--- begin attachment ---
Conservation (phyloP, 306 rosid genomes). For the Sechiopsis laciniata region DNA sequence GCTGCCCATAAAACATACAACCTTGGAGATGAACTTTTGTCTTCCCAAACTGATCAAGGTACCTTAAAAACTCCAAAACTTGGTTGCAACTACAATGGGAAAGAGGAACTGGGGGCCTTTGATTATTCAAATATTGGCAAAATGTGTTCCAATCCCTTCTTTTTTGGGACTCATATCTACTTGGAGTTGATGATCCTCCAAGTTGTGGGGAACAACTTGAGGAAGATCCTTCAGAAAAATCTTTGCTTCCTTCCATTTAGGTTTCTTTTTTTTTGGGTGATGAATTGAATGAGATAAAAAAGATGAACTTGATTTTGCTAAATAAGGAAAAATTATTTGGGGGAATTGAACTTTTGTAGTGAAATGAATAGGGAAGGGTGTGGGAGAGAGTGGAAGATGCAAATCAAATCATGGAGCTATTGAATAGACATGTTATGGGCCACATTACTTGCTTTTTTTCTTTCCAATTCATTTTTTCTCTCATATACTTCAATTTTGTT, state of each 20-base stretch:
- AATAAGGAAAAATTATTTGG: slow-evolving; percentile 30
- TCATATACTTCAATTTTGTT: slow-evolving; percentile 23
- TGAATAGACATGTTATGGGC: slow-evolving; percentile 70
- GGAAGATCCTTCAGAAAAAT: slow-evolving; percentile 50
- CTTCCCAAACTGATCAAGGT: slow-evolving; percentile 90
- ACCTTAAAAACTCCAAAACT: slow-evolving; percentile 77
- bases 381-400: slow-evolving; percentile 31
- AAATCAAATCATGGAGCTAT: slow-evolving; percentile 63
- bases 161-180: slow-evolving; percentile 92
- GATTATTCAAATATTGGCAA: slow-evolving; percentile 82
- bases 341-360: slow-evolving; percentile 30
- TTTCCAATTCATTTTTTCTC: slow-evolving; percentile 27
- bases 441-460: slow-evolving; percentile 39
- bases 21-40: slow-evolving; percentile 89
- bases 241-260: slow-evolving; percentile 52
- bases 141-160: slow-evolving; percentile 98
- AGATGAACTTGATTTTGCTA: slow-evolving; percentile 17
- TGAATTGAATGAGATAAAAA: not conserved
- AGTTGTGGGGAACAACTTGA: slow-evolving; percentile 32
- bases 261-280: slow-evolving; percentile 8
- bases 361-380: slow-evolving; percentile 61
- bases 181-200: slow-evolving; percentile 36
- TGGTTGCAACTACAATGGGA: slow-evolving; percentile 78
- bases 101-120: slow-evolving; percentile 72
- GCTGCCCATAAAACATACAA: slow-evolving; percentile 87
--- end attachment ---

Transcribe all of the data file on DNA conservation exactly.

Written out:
Conservation (phyloP, 306 rosid genomes). For the Sechiopsis laciniata region DNA sequence GCTGCCCATAAAACATACAACCTTGGAGATGAACTTTTGTCTTCCCAAACTGATCAAGGTACCTTAAAAACTCCAAAACTTGGTTGCAACTACAATGGGAAAGAGGAACTGGGGGCCTTTGATTATTCAAATATTGGCAAAATGTGTTCCAATCCCTTCTTTTTTGGGACTCATATCTACTTGGAGTTGATGATCCTCCAAGTTGTGGGGAACAACTTGAGGAAGATCCTTCAGAAAAATCTTTGCTTCCTTCCATTTAGGTTTCTTTTTTTTTGGGTGATGAATTGAATGAGATAAAAAAGATGAACTTGATTTTGCTAAATAAGGAAAAATTATTTGGGGGAATTGAACTTTTGTAGTGAAATGAATAGGGAAGGGTGTGGGAGAGAGTGGAAGATGCAAATCAAATCATGGAGCTATTGAATAGACATGTTATGGGCCACATTACTTGCTTTTTTTCTTTCCAATTCATTTTTTCTCTCATATACTTCAATTTTGTT, state of each 20-base stretch:
- AATAAGGAAAAATTATTTGG: slow-evolving; percentile 30
- TCATATACTTCAATTTTGTT: slow-evolving; percentile 23
- TGAATAGACATGTTATGGGC: slow-evolving; percentile 70
- GGAAGATCCTTCAGAAAAAT: slow-evolving; percentile 50
- CTTCCCAAACTGATCAAGGT: slow-evolving; percentile 90
- ACCTTAAAAACTCCAAAACT: slow-evolving; percentile 77
- bases 381-400: slow-evolving; percentile 31
- AAATCAAATCATGGAGCTAT: slow-evolving; percentile 63
- bases 161-180: slow-evolving; percentile 92
- GATTATTCAAATATTGGCAA: slow-evolving; percentile 82
- bases 341-360: slow-evolving; percentile 30
- TTTCCAATTCATTTTTTCTC: slow-evolving; percentile 27
- bases 441-460: slow-evolving; percentile 39
- bases 21-40: slow-evolving; percentile 89
- bases 241-260: slow-evolving; percentile 52
- bases 141-160: slow-evolving; percentile 98
- AGATGAACTTGATTTTGCTA: slow-evolving; percentile 17
- TGAATTGAATGAGATAAAAA: not conserved
- AGTTGTGGGGAACAACTTGA: slow-evolving; percentile 32
- bases 261-280: slow-evolving; percentile 8
- bases 361-380: slow-evolving; percentile 61
- bases 181-200: slow-evolving; percentile 36
- TGGTTGCAACTACAATGGGA: slow-evolving; percentile 78
- bases 101-120: slow-evolving; percentile 72
- GCTGCCCATAAAACATACAA: slow-evolving; percentile 87